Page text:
Summary: Forecasting the next stage in the decay of the Second Republic becomes more difficult as it accelerates. Last week we posted Putin’s ads today are those of America’s future, describing the likely evolution of campaigns into entertainment — like Wimbledon, a fun stylish competitive event — as the policy differences between the candidates diminishes. Last week’s prediction has become this week’s news.
October 19th’s post looked at advertisements for Putin’s campaign and concluded that the Second Republic has fallen into a process of decay. The 2008 election allowed us to choose between different candidates with almost identical policies. That was not obvious to those that voted for Mr. Hope And Change. Four years experience has shown that Obama’s economic and national security policies are almost identical to Bush Jr’s.
Now we have a new election, new choices. The banality of the 2012 slogans — Romney’s “Believe in America” and Obama’s “Forward” — cannot be exceeded, and the reality-free nature of this campaign will prove difficult to top. The news media expect little (rightly so), and cover the election as they do figure skating at the Olympics.
So what is the natural evolution of elections in the post-Constitutional era, as we slide from the Second Republic into plutocracy? We can look to Russia to see our future, where they run campaigns — but few expect anything serious from them.
Not much of a prediction; more like advance reporting. Now we have the confirmation: Joshua Keating at Foreign Policy flags this new YouTube ad from the Obama campaign featuring Girls star Lena Dunham, and explains the similarity to Putin’s ads.
The similarity Keating mentions is to a series of advertisements from Putin’s campaign with the theme “Putin — the first time is just for love.” Such as this one, eerily evocative of the Obama as savior hysteria from 2008 (which the ad with Dunham attempts to recreate). The translation (from a Huffington Post article):
Mystic: “Let’s find out who is intended to you by destiny.”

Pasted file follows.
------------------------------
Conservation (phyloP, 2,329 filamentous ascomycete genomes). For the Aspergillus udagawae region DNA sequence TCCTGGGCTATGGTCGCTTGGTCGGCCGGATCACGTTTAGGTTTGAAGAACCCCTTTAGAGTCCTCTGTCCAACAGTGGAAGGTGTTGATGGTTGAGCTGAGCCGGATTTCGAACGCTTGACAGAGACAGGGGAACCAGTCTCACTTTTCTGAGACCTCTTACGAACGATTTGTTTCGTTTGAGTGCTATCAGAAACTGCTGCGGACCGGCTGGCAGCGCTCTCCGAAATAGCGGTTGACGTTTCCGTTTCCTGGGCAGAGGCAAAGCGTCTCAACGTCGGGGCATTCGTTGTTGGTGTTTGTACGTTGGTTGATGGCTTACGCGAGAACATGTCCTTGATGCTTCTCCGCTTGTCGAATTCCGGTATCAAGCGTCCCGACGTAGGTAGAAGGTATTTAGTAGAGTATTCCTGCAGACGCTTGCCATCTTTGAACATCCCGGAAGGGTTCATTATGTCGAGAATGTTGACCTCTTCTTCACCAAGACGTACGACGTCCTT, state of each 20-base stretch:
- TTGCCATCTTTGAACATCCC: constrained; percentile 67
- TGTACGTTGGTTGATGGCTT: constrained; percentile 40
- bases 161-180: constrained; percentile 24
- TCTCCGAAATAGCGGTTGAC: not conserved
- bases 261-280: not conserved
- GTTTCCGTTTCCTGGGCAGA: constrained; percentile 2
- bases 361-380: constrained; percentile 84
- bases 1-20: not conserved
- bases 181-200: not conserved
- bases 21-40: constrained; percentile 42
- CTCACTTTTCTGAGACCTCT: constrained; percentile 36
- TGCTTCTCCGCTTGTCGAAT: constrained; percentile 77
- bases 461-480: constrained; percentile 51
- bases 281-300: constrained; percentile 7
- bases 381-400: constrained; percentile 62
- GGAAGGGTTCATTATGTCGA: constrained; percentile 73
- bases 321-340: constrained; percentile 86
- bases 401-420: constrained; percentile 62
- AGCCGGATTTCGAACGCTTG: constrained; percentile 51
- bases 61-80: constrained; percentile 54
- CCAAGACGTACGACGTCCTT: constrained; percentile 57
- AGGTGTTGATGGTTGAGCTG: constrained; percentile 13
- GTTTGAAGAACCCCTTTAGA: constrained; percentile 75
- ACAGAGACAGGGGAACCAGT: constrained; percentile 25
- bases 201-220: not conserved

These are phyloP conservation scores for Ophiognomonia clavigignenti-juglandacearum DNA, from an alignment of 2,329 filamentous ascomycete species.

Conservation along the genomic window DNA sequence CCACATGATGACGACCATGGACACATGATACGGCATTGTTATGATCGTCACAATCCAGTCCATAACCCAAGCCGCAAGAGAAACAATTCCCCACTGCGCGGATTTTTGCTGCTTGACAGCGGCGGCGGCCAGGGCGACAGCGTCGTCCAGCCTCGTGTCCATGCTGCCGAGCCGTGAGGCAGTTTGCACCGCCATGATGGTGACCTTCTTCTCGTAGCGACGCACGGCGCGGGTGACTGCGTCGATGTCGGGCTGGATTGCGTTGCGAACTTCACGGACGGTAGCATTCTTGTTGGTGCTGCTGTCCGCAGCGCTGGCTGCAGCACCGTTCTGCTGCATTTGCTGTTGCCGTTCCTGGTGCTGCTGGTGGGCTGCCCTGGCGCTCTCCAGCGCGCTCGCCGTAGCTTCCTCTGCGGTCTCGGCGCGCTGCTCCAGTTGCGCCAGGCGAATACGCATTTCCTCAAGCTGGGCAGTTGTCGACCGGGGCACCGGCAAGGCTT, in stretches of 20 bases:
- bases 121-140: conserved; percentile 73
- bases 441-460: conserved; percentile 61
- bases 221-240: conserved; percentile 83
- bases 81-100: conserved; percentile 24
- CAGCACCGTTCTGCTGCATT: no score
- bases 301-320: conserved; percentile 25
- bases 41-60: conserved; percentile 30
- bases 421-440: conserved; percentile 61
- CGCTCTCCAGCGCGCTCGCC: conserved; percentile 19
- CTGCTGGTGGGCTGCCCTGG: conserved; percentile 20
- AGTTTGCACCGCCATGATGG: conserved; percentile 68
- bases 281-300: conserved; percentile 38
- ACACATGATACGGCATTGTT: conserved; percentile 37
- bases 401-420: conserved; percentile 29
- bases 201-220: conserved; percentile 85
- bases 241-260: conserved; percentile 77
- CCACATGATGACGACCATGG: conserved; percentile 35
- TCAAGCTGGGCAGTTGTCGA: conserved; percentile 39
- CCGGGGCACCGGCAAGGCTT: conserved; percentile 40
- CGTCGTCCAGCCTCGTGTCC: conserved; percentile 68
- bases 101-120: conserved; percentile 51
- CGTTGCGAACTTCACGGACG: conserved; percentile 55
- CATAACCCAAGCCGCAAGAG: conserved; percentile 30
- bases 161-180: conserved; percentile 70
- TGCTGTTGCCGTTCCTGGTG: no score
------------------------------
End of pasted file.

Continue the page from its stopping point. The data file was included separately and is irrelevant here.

Girl: “You know, I wish it to be for love — It is my first time.”
The mystic flips the card, revealing a photo of Putin.
Other Putin ads have similar vignettes.
Girl: “You know doctor — I am very scared, although my choice is one of love.”
Doctor: “Of course I understand. Everyone is afraid the first time. The main thing is to trust your choice. Because trust is love. And your choice you can trust.”
The camera closes in on a picture of Putin amid romantic music.
The girl is then shown happily walking to the polling station.
Doctor tells another girl: “The main thing is to be sure it’s safe. Especially the first time.”
Camera focuses on a photo of Putin.
Doctor “With him, it will be safe.”
The ad concludes with the girl happily casting her vote.
The difference between Russia and us
An AFP article links to another YouTube video showing that the Russian people know where this leads, although they lack the strength to do more than mock their ruler. The woman, glamorous media star and socialite Ksenia Sobchak, explains that “Now is not the time to rock the boat and we should rally round one leader. This is why I have taken this difficult decision” to vote for Putin. Watch the end to learn the rest of story.
Sobchak is the daughter of Putin’s late mentor, former Saint Petersburg mayor Anatoly Sobchak. This video has 2.6 million views on YouTube. Is this how the Second Republic ends, with Americans becoming politically impotent?
This need not be our fate. We can change. We can do better.
This post uses material from these articles:
- “Racy Putin videos woo ‘first time’ Russia voters“, AFP, 24 February 2012
- “Vladimir Putin Ad: ‘First Time’ Voting Campaign Stirs Controversy “, Huffington Post, 27 February 2012
- “Is the Obama campaign taking commercial ideas from Vladimir Putin?“, Joshua Keating, Foreign Policy, 25 October 2012 — About Obama’s advertisement!
For More Information
Too see all posts about this go to these FM Reference Pages:
- Politics in America – and the 2012 Campaign
- Obama, his administration and policies
- America – how can we reform it?
Other posts about our dysfunctional elections
- Lilliput or America – who has a better way to choose its leaders?, 19 November 2008
- About campaigns for high office in America – we always expect a better result from the same process, 17 June 2009
- The economy speaks – and votes, 12 August 2010
- The winners and losers from this election, hidden amidst the noise, 3 November 2010
- Why do awesome people – like us – have such inadequate leaders?, 2 April 2012 — Because we vote.
- The presidential debates are performance art. They’re Kabuki., 4 October 2012
- A reminder that debates are fun, not politics: Reagan had Alzheimer’s in 1984 and we didn’t notice., 5 October 2012